A Pakistan government minister has offered a $100,000 bounty for the death of the maker Innocence of Muslims, an anti-Islam film produced in the US that sparked violent protests across the Muslim world, causing the deaths of four Americans in Libya, as well as the deaths of many protesters.
Railways Minister Ghulam Ahmed Bilour stated, according to Perth Now, on Saturday that:
“I announce today that this blasphemer who has abused the holy prophet, if somebody will kill him, I will give that person a prize of $100,000.”
He also invited members of the Taliban, as well as al-Qaida, to take part in what he called the “noble deed.” Bilour was likely offering his own bounty, instead of acting as a government official when he made the offer, notes Al Jazeera.
The producer of the film is Nakoula Basseley Nakoula, a 55-year-old Egyptian Coptic Christian and convicted fraudster. It is currently out on parole, living in Los Angeles. Al Jazeera’s Kamal Hyder, who reported the news from Islamabad, cautioned:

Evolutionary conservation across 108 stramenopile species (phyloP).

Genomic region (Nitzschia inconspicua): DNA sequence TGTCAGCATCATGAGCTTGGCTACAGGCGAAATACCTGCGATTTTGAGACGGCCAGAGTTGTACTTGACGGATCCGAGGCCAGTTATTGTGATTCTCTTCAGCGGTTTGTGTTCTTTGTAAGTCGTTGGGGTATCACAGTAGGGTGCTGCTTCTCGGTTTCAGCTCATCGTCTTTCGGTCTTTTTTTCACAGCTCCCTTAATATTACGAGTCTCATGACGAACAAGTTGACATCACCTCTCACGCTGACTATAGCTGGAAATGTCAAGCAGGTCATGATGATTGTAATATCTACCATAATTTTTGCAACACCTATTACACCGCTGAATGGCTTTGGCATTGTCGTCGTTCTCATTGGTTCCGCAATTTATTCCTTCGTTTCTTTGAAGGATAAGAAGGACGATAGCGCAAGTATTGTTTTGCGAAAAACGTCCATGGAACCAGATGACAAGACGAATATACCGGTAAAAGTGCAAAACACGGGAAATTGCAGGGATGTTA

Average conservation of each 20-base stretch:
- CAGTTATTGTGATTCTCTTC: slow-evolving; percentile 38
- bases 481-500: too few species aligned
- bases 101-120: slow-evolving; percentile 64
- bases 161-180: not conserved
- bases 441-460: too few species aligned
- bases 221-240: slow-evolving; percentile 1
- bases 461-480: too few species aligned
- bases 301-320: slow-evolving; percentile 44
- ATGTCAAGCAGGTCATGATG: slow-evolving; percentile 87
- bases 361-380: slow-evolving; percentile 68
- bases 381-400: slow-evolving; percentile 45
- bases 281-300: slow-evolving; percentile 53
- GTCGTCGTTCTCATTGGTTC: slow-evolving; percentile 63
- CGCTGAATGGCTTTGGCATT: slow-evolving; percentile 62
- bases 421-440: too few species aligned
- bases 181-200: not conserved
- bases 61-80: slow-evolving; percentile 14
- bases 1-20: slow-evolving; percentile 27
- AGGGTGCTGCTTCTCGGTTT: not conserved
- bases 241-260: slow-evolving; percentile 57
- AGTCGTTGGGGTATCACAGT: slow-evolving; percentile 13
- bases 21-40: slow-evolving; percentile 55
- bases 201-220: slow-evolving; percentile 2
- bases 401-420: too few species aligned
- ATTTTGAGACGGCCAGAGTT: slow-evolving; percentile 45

“Let’s not forget that this is a minister that has destroyed the Pakistani railways.”
Bilour’s announcement on Saturday came after more than 5,000 protesters marched on Parliament while chanting, “We love our Holy Prophet” and “Punishment for those who humiliated our Prophet.”
Along with the protests in Islamabad, a portion of the group Jamaat-ud-Dawa staged a protest in front of the US Consulate in Lahore, chanting, “The US deserves only one remedy – jihad, jihad.”
Along with his initial offer for a bounty, Bilour also stated, according to The Associated Free Press, “I also announce that if the government hands this person over to me, my heart says I will finish him with my own hands and then they can hang me.”
Nakoula, who wrote and produced the controversial film Innocence of Muslims, was questioned by police on Friday night before he went into hiding with his family. While the activists continued their protest in Pakistan on Saturday, it was peaceful and had no repeat of the previous day’s widespread violence that killed more than 20 people.
Witnesses to the protest have said that Friday’s nationwide rallies mobilized more than 45,000 in Pakistan, most of whom are members of right-wing religious parties and those who support banned terror groups.